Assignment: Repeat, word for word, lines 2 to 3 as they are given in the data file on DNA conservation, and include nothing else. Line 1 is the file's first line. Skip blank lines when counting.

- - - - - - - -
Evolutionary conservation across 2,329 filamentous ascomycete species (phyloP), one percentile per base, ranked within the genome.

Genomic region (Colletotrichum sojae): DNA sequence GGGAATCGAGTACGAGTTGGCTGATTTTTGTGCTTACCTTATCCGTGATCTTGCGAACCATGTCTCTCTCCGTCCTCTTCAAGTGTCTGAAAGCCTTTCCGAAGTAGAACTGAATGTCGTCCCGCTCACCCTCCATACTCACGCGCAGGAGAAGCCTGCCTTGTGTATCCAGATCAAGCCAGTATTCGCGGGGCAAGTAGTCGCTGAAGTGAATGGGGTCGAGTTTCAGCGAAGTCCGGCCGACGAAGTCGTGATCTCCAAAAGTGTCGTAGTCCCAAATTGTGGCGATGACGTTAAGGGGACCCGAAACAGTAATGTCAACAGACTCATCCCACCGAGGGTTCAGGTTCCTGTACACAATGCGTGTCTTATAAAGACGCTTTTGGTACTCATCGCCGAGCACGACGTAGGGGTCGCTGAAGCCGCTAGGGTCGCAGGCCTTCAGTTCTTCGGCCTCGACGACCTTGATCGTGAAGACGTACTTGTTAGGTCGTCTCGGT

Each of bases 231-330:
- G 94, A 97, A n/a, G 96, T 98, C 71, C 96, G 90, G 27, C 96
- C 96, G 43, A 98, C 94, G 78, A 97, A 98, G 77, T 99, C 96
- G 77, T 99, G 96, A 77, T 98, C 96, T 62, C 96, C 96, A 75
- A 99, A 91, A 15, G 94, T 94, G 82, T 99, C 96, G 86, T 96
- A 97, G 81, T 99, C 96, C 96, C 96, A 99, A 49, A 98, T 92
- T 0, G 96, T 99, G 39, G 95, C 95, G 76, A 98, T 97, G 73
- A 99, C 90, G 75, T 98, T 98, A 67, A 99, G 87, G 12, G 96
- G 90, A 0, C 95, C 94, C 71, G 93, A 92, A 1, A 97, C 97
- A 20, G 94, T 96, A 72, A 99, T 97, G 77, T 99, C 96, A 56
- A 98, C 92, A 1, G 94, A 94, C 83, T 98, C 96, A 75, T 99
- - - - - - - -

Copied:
Genomic region (Colletotrichum sojae): DNA sequence GGGAATCGAGTACGAGTTGGCTGATTTTTGTGCTTACCTTATCCGTGATCTTGCGAACCATGTCTCTCTCCGTCCTCTTCAAGTGTCTGAAAGCCTTTCCGAAGTAGAACTGAATGTCGTCCCGCTCACCCTCCATACTCACGCGCAGGAGAAGCCTGCCTTGTGTATCCAGATCAAGCCAGTATTCGCGGGGCAAGTAGTCGCTGAAGTGAATGGGGTCGAGTTTCAGCGAAGTCCGGCCGACGAAGTCGTGATCTCCAAAAGTGTCGTAGTCCCAAATTGTGGCGATGACGTTAAGGGGACCCGAAACAGTAATGTCAACAGACTCATCCCACCGAGGGTTCAGGTTCCTGTACACAATGCGTGTCTTATAAAGACGCTTTTGGTACTCATCGCCGAGCACGACGTAGGGGTCGCTGAAGCCGCTAGGGTCGCAGGCCTTCAGTTCTTCGGCCTCGACGACCTTGATCGTGAAGACGTACTTGTTAGGTCGTCTCGGT

Each of bases 231-330: